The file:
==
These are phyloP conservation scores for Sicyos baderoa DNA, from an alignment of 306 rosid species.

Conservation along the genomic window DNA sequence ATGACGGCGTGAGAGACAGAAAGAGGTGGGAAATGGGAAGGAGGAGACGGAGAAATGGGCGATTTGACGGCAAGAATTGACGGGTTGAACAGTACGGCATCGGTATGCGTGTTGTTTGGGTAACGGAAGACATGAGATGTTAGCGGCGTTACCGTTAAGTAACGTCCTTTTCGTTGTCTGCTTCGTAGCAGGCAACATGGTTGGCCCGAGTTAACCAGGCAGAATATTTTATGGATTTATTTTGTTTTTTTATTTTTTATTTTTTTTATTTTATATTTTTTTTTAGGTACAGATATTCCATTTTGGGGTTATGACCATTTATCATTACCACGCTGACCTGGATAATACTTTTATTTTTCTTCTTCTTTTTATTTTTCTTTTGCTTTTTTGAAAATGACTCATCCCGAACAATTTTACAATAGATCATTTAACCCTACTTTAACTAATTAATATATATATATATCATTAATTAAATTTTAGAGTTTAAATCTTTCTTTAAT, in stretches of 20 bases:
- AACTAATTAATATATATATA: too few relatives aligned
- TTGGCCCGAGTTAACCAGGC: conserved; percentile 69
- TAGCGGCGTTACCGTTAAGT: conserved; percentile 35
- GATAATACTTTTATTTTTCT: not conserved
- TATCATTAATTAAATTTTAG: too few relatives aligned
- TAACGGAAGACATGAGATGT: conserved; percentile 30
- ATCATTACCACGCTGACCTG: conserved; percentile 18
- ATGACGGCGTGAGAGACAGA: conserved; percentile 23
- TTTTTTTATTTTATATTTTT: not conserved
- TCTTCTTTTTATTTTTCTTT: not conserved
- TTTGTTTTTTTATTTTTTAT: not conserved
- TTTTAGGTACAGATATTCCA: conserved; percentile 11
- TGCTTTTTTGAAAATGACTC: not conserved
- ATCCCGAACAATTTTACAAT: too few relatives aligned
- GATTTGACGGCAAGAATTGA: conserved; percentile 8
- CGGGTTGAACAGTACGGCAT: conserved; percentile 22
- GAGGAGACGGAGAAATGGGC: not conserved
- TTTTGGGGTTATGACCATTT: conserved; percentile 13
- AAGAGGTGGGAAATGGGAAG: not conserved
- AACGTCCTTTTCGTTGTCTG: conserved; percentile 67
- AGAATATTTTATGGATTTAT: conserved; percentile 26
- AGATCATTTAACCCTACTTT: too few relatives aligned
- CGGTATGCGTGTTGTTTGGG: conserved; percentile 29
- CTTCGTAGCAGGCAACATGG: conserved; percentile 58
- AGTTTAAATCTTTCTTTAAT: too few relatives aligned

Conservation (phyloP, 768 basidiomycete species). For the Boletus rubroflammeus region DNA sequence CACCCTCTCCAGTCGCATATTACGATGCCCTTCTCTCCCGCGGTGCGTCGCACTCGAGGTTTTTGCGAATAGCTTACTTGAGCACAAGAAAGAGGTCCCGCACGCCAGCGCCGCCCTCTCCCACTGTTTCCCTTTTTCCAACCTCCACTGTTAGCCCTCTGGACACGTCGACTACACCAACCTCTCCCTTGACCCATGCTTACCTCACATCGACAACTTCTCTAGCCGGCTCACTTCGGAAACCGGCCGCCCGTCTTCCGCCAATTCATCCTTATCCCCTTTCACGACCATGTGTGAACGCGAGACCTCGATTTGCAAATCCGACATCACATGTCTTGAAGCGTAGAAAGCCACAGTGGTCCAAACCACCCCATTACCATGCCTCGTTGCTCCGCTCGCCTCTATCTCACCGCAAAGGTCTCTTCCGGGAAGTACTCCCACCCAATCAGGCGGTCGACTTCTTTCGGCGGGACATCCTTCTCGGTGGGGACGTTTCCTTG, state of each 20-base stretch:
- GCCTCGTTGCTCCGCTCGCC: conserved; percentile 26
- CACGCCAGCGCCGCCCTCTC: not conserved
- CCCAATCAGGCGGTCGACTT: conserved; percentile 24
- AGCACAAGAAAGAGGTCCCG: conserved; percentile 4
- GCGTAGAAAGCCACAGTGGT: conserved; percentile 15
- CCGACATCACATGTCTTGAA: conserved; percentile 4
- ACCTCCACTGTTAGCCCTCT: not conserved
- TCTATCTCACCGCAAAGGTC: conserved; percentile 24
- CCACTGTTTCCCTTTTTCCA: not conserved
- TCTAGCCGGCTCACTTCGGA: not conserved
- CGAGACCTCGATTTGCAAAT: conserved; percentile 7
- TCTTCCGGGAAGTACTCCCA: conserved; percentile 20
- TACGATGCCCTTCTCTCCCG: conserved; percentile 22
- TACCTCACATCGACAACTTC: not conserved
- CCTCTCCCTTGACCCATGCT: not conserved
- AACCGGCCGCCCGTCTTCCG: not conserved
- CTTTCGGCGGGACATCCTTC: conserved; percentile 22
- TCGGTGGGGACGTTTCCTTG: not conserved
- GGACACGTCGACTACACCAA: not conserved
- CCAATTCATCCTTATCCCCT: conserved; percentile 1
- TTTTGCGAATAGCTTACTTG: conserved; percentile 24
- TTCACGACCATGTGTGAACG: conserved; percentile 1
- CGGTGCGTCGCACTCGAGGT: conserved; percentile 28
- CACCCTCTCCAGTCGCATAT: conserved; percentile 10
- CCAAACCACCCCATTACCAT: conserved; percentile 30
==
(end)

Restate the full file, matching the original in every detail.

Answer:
These are phyloP conservation scores for Sicyos baderoa DNA, from an alignment of 306 rosid species.

Conservation along the genomic window DNA sequence ATGACGGCGTGAGAGACAGAAAGAGGTGGGAAATGGGAAGGAGGAGACGGAGAAATGGGCGATTTGACGGCAAGAATTGACGGGTTGAACAGTACGGCATCGGTATGCGTGTTGTTTGGGTAACGGAAGACATGAGATGTTAGCGGCGTTACCGTTAAGTAACGTCCTTTTCGTTGTCTGCTTCGTAGCAGGCAACATGGTTGGCCCGAGTTAACCAGGCAGAATATTTTATGGATTTATTTTGTTTTTTTATTTTTTATTTTTTTTATTTTATATTTTTTTTTAGGTACAGATATTCCATTTTGGGGTTATGACCATTTATCATTACCACGCTGACCTGGATAATACTTTTATTTTTCTTCTTCTTTTTATTTTTCTTTTGCTTTTTTGAAAATGACTCATCCCGAACAATTTTACAATAGATCATTTAACCCTACTTTAACTAATTAATATATATATATATCATTAATTAAATTTTAGAGTTTAAATCTTTCTTTAAT, in stretches of 20 bases:
- AACTAATTAATATATATATA: too few relatives aligned
- TTGGCCCGAGTTAACCAGGC: conserved; percentile 69
- TAGCGGCGTTACCGTTAAGT: conserved; percentile 35
- GATAATACTTTTATTTTTCT: not conserved
- TATCATTAATTAAATTTTAG: too few relatives aligned
- TAACGGAAGACATGAGATGT: conserved; percentile 30
- ATCATTACCACGCTGACCTG: conserved; percentile 18
- ATGACGGCGTGAGAGACAGA: conserved; percentile 23
- TTTTTTTATTTTATATTTTT: not conserved
- TCTTCTTTTTATTTTTCTTT: not conserved
- TTTGTTTTTTTATTTTTTAT: not conserved
- TTTTAGGTACAGATATTCCA: conserved; percentile 11
- TGCTTTTTTGAAAATGACTC: not conserved
- ATCCCGAACAATTTTACAAT: too few relatives aligned
- GATTTGACGGCAAGAATTGA: conserved; percentile 8
- CGGGTTGAACAGTACGGCAT: conserved; percentile 22
- GAGGAGACGGAGAAATGGGC: not conserved
- TTTTGGGGTTATGACCATTT: conserved; percentile 13
- AAGAGGTGGGAAATGGGAAG: not conserved
- AACGTCCTTTTCGTTGTCTG: conserved; percentile 67
- AGAATATTTTATGGATTTAT: conserved; percentile 26
- AGATCATTTAACCCTACTTT: too few relatives aligned
- CGGTATGCGTGTTGTTTGGG: conserved; percentile 29
- CTTCGTAGCAGGCAACATGG: conserved; percentile 58
- AGTTTAAATCTTTCTTTAAT: too few relatives aligned

Conservation (phyloP, 768 basidiomycete species). For the Boletus rubroflammeus region DNA sequence CACCCTCTCCAGTCGCATATTACGATGCCCTTCTCTCCCGCGGTGCGTCGCACTCGAGGTTTTTGCGAATAGCTTACTTGAGCACAAGAAAGAGGTCCCGCACGCCAGCGCCGCCCTCTCCCACTGTTTCCCTTTTTCCAACCTCCACTGTTAGCCCTCTGGACACGTCGACTACACCAACCTCTCCCTTGACCCATGCTTACCTCACATCGACAACTTCTCTAGCCGGCTCACTTCGGAAACCGGCCGCCCGTCTTCCGCCAATTCATCCTTATCCCCTTTCACGACCATGTGTGAACGCGAGACCTCGATTTGCAAATCCGACATCACATGTCTTGAAGCGTAGAAAGCCACAGTGGTCCAAACCACCCCATTACCATGCCTCGTTGCTCCGCTCGCCTCTATCTCACCGCAAAGGTCTCTTCCGGGAAGTACTCCCACCCAATCAGGCGGTCGACTTCTTTCGGCGGGACATCCTTCTCGGTGGGGACGTTTCCTTG, state of each 20-base stretch:
- GCCTCGTTGCTCCGCTCGCC: conserved; percentile 26
- CACGCCAGCGCCGCCCTCTC: not conserved
- CCCAATCAGGCGGTCGACTT: conserved; percentile 24
- AGCACAAGAAAGAGGTCCCG: conserved; percentile 4
- GCGTAGAAAGCCACAGTGGT: conserved; percentile 15
- CCGACATCACATGTCTTGAA: conserved; percentile 4
- ACCTCCACTGTTAGCCCTCT: not conserved
- TCTATCTCACCGCAAAGGTC: conserved; percentile 24
- CCACTGTTTCCCTTTTTCCA: not conserved
- TCTAGCCGGCTCACTTCGGA: not conserved
- CGAGACCTCGATTTGCAAAT: conserved; percentile 7
- TCTTCCGGGAAGTACTCCCA: conserved; percentile 20
- TACGATGCCCTTCTCTCCCG: conserved; percentile 22
- TACCTCACATCGACAACTTC: not conserved
- CCTCTCCCTTGACCCATGCT: not conserved
- AACCGGCCGCCCGTCTTCCG: not conserved
- CTTTCGGCGGGACATCCTTC: conserved; percentile 22
- TCGGTGGGGACGTTTCCTTG: not conserved
- GGACACGTCGACTACACCAA: not conserved
- CCAATTCATCCTTATCCCCT: conserved; percentile 1
- TTTTGCGAATAGCTTACTTG: conserved; percentile 24
- TTCACGACCATGTGTGAACG: conserved; percentile 1
- CGGTGCGTCGCACTCGAGGT: conserved; percentile 28
- CACCCTCTCCAGTCGCATAT: conserved; percentile 10
- CCAAACCACCCCATTACCAT: conserved; percentile 30